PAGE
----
Graham Street project heritage report must be made public

PUBLISHED : Saturday, 20 December, 2008, 12:00am
UPDATED : Saturday, 20 December, 2008, 12:00am

Last month, the Central and Western Concern Group asked the Development Bureau if it could inspect the heritage impact assessment of the Urban Renewal Authority's (URA) H18 Graham Street/Peel Street redevelopment project.

We were told that the URA had set up a conservation advisory panel which commissioned a heritage study 'to look into matters related to preservation elements around the project area'. However, the study did not form part of the master layout plan submission and so it was not available for public inspection.

This public document is crucial for judging the redevelopment scheme. We are highly suspicious of what actually has been done by this panel. According to a Central and Western district councillor who helped us make a direct inquiry to the URA, the URA's response was that this report had not been completed. The concern group asked to see this report as far back as September, 2007. It is unbelievable that a redevelopment project for a 100-year-old market can start without a proper heritage impact assessment.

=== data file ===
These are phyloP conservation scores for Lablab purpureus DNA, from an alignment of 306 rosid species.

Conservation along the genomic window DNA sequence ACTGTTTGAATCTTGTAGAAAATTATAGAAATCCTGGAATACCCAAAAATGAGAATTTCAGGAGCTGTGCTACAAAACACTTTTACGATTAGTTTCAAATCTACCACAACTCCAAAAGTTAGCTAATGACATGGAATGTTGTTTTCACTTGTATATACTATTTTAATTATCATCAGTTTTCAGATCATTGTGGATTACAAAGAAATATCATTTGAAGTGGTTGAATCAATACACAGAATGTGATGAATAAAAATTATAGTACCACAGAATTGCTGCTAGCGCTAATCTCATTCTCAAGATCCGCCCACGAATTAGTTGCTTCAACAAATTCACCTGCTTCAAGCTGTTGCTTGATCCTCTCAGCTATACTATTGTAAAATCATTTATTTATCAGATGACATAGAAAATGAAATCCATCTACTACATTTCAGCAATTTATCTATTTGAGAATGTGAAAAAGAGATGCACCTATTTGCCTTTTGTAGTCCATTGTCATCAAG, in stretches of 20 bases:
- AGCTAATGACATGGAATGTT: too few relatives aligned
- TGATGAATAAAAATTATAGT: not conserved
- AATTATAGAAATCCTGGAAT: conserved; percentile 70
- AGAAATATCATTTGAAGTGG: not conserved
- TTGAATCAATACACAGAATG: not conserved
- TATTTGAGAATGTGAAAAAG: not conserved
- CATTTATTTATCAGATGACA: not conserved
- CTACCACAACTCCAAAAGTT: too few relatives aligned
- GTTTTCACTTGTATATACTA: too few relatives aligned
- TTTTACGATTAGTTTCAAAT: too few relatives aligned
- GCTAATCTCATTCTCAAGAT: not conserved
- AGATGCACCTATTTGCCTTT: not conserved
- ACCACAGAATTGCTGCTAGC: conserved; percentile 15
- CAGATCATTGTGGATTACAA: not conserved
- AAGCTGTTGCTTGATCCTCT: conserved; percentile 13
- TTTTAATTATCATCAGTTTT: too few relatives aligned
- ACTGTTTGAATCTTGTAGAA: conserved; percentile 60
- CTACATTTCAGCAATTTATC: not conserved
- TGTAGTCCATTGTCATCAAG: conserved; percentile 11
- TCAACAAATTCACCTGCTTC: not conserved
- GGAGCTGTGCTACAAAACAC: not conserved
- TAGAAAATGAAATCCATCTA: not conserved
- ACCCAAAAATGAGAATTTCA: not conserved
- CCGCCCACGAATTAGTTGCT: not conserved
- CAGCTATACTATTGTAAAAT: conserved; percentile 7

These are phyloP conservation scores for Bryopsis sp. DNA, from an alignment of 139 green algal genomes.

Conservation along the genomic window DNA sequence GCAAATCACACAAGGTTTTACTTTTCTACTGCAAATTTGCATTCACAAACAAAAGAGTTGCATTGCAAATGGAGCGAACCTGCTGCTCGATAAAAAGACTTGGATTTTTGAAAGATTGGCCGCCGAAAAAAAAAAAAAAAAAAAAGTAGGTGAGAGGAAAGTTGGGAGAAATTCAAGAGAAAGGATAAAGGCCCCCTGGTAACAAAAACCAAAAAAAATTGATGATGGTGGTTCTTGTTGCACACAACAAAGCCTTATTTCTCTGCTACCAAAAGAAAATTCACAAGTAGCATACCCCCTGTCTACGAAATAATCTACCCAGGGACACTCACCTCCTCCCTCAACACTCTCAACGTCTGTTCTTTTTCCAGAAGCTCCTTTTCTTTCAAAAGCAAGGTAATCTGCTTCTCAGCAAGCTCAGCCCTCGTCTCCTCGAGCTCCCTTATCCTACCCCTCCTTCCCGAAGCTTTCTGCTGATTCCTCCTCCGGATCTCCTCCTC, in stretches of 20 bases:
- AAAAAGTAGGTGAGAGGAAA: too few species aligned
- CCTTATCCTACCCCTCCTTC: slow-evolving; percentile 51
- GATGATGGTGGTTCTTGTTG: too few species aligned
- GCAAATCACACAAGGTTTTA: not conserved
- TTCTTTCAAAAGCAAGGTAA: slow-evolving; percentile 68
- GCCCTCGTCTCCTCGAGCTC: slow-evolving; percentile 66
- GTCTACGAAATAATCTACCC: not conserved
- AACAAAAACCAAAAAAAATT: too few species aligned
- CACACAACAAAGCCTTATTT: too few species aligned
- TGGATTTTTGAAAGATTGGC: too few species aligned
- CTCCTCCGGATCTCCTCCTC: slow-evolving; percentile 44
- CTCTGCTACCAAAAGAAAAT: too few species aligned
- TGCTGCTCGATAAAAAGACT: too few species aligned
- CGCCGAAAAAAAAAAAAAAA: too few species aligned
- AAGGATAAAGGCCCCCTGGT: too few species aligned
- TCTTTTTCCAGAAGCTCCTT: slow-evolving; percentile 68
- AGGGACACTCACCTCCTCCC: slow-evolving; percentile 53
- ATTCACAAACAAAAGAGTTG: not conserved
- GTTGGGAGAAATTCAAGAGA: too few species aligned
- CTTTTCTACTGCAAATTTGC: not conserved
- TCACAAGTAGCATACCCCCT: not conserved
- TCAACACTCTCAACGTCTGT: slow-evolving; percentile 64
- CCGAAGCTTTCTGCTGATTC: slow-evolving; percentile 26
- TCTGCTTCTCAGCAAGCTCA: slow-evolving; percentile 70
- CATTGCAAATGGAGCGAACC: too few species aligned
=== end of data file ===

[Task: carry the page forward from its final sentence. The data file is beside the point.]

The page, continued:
This report must be critically inspected by the public to see if the redevelopment scheme is appropriate for such a delicate and historic market area. Members of the public have repeatedly voiced their opposition to the project which will see four high-rise towers built and historic streets destroyed.

Professional institutes have expressed their views. The Hong Kong Institute of Architects sent a statement last month to the Development Bureau and Central and Western District Council, saying the four high-rises were inappropriate for such a historic area.

The institute said existing buildings on the site should be retained as far as possible.

People opposed to this scheme have called for a more sensitive approach to urban regeneration to be adopted, but these calls have been ignored.

How can the public possibly have confidence in our government to review the urban renewal strategy which drives the current demolition madness when a redevelopment scheme which is so obviously wrong cannot be changed?

Katty Law, convenor, Central and Western Concern Group